The news of blood worms infesting the water supply of Colcord, Okla. is making the rest of the nation check their water twice. The town, which is home to 800 residents, have been advised not to drink, cook or even brush their teeth with the tap water and schools in the area have been closed since Tuesday. Officials are trying to figure out where the bright-red invaders came from, according to an Aug. 29 report by CNN.
The blood worms, also called red worms, are the aquatic larva of the midge, technically named Chironomus plumosus. They typically live at the bottom of stagnant pools and ditches and are usually found in the southeastern states, but not in Oklahoma. There has been only one other recorded blood worm infestation in the state, in the town of Drumright. However, that was over 20 years ago and 180 miles away.
The larvae are named blood worms because they are bright red in color, but they can also be brown or almost black. When they pupate, they drift towards the surface, which makes them vulnerable to fish.
During the spring and summer, the midge will create mating swarms, then the females will lay egg masses in water. This is where they grow and sink to the bottom, where they stay in silken tubes and feed on organic debris and algae.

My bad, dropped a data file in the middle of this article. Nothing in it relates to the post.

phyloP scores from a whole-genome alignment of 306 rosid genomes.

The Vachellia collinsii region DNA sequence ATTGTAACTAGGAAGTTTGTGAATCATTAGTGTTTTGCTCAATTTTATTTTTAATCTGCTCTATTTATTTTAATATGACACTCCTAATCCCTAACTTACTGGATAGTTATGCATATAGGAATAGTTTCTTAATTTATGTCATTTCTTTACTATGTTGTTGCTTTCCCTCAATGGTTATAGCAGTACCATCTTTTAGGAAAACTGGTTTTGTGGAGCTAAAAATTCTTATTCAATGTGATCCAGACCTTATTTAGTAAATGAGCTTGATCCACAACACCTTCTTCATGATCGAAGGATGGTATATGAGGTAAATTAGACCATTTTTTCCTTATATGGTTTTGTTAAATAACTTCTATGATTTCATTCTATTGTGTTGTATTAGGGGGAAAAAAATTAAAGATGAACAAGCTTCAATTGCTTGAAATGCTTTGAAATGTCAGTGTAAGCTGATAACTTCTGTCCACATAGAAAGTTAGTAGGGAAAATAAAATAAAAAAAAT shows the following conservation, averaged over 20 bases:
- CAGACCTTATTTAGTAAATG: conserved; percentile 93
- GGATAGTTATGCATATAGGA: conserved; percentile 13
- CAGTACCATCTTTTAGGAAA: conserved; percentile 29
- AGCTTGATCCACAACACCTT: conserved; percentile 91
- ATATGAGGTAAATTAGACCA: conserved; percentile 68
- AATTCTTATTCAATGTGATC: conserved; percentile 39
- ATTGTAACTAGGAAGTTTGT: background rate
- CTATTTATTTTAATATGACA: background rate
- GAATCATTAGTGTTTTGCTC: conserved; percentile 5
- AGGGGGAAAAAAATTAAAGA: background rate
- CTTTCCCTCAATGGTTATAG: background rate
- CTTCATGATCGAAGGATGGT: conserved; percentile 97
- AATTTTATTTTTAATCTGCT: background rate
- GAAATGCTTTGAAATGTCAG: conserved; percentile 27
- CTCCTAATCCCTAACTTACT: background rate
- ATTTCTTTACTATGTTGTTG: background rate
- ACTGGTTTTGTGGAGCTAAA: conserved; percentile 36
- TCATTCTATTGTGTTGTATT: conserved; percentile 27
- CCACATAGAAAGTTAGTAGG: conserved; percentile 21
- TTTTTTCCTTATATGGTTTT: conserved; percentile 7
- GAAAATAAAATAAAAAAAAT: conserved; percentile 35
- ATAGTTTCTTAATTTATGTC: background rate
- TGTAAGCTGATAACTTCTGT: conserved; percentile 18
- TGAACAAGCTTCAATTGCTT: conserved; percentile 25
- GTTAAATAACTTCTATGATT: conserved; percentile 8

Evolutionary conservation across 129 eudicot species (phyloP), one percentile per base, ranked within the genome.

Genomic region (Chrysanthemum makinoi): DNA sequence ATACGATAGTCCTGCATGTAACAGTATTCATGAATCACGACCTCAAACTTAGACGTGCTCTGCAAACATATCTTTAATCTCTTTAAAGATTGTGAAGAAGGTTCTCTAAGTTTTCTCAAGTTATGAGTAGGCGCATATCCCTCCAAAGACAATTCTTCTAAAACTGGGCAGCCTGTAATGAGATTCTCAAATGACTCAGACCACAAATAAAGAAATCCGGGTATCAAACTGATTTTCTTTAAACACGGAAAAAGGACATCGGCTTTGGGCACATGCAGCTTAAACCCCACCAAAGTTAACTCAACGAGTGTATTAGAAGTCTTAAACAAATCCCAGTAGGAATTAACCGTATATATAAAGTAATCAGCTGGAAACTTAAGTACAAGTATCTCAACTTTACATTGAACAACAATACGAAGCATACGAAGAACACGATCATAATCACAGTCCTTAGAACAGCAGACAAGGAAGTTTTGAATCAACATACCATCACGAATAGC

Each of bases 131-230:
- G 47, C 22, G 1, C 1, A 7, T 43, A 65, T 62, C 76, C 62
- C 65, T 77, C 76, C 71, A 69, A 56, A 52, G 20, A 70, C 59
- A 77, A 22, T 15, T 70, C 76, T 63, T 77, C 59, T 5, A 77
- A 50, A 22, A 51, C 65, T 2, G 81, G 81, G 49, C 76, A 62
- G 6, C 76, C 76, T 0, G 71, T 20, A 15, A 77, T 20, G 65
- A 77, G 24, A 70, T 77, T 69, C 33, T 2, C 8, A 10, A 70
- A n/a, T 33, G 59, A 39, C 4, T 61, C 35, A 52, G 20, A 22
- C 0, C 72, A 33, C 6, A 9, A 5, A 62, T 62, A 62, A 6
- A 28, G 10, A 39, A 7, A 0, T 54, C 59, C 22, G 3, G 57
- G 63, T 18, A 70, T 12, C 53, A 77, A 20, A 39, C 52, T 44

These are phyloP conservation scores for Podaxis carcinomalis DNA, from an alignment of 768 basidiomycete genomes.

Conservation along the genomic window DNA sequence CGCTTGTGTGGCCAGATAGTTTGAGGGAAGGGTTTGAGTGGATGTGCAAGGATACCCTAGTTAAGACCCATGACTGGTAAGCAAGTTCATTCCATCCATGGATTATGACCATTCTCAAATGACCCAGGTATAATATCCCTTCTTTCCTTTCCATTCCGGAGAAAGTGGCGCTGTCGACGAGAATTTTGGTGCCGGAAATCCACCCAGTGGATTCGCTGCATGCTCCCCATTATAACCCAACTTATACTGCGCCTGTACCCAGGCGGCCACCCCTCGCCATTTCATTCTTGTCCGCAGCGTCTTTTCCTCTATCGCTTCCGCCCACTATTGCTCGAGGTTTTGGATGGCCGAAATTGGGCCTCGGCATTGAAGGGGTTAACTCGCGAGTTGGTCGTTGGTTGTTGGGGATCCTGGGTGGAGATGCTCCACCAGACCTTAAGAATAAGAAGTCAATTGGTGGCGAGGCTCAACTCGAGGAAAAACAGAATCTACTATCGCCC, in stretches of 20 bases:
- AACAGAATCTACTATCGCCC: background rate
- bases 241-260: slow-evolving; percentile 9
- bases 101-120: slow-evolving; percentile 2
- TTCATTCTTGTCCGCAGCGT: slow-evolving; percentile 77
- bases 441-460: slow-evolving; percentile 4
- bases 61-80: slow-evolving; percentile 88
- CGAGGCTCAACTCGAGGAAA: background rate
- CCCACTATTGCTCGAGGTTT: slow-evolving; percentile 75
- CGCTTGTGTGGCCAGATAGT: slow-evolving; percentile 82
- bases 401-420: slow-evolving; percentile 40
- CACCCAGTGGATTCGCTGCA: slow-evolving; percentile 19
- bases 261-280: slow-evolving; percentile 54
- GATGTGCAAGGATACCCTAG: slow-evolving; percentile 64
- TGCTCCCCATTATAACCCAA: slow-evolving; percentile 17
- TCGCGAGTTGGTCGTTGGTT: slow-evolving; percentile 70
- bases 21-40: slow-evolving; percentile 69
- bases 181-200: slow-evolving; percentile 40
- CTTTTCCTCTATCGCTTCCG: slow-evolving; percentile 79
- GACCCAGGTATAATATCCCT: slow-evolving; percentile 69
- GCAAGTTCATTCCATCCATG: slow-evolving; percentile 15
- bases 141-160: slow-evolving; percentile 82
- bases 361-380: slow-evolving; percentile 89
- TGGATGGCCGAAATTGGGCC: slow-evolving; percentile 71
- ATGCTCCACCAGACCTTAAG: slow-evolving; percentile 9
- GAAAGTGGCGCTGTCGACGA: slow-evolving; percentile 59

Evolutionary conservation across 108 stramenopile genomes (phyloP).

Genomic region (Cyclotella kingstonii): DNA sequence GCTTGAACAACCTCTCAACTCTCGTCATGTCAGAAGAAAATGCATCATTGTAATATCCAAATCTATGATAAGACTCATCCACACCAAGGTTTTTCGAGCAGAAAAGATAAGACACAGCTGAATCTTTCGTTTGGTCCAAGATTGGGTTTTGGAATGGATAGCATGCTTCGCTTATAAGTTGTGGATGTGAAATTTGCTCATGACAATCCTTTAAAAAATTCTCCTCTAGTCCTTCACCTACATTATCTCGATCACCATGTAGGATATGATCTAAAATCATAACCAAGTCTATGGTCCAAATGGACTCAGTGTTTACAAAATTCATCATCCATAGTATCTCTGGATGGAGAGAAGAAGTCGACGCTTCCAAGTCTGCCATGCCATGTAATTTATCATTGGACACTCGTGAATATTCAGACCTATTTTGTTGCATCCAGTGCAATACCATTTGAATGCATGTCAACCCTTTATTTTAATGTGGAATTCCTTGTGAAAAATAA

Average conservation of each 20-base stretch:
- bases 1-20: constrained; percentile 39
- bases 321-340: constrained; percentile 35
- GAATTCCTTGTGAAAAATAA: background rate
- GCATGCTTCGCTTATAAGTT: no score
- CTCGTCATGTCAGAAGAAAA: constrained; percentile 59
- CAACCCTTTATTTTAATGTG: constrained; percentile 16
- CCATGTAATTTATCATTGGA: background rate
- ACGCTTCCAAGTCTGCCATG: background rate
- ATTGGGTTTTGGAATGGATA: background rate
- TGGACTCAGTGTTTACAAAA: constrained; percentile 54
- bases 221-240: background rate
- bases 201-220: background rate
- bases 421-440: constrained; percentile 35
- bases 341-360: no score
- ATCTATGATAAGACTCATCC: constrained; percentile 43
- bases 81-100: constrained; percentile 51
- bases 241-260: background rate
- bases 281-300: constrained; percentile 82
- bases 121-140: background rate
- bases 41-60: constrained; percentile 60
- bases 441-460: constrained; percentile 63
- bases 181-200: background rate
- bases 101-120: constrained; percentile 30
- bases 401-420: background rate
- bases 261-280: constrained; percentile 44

During the spring and summer males will create mating swarms which people can find quite a nuisance even though adults do not bite, or feed. Females will lay egg masses in water where the egg mass will grow and sink to the bottom. The larva stay at the bottom in silken tubes. The larva feed on organic material such as organic debris and algae.
While blood worms are not known to cause any harm to humans, authorities are erring on the side of caution and do not want to take any chances.
Erin Hatfield, spokeswoman for the Oklahoma Department of Environmental Quality (DEQ) said that they are investigating the cause of the blood worm outbreak, but cannot say when the water will be safe to drink.
Cody Gibby, water commissioner for the town of Colcord doesn't know how the blood worms got through the water-filtering defenses. He says,
"It's not just a little 6-inch filter, it's 6 foot of coal and sand mixed together that not even a hair can get through. And these worms are getting through it and getting into our distribution water."
The larva can be incredibly tiny and while it seems odd that a large amount would make it through the town's water filteration system, it is always possible. The most logical explanation is that there may be some crack or other tiny opening that has allowed these blood worms through.
What do you think about the blood worms infesting the water supply of Colcord, Okla.? What are your theories on how they made it into the tap water?